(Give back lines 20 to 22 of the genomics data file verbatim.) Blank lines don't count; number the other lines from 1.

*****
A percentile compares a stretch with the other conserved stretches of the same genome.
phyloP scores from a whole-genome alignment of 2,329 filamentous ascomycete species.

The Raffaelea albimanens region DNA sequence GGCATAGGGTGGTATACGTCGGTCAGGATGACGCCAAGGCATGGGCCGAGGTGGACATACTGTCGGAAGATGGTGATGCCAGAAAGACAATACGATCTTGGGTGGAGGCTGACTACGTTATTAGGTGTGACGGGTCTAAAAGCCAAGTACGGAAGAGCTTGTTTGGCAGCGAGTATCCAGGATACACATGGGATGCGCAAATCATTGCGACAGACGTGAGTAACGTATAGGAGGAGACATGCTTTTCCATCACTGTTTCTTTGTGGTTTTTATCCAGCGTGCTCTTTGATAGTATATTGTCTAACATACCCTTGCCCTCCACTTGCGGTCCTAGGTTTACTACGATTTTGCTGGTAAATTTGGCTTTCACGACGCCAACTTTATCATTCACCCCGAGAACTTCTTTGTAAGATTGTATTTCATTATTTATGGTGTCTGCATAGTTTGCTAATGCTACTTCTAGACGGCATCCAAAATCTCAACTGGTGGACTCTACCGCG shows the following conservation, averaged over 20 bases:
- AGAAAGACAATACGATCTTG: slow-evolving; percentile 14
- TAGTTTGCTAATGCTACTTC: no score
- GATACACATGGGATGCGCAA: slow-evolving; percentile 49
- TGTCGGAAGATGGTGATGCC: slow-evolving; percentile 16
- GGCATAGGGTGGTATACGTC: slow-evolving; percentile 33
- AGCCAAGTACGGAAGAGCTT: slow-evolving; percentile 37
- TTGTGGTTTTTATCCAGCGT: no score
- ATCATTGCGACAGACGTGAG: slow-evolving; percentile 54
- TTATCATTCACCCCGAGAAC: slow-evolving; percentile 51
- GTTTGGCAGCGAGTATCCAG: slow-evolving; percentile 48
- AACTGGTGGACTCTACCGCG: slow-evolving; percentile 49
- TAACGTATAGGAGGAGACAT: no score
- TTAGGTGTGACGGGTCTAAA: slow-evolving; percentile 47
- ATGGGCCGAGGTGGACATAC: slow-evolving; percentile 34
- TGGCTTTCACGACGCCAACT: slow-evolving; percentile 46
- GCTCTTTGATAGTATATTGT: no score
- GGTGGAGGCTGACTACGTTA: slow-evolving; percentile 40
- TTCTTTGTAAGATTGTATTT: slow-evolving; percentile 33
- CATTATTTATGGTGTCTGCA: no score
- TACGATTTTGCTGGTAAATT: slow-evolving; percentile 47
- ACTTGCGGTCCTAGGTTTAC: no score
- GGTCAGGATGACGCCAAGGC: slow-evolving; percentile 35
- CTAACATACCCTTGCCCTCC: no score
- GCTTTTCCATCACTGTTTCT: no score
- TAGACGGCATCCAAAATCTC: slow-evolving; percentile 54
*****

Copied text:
- GGTGGAGGCTGACTACGTTA: slow-evolving; percentile 40
- TTCTTTGTAAGATTGTATTT: slow-evolving; percentile 33
- CATTATTTATGGTGTCTGCA: no score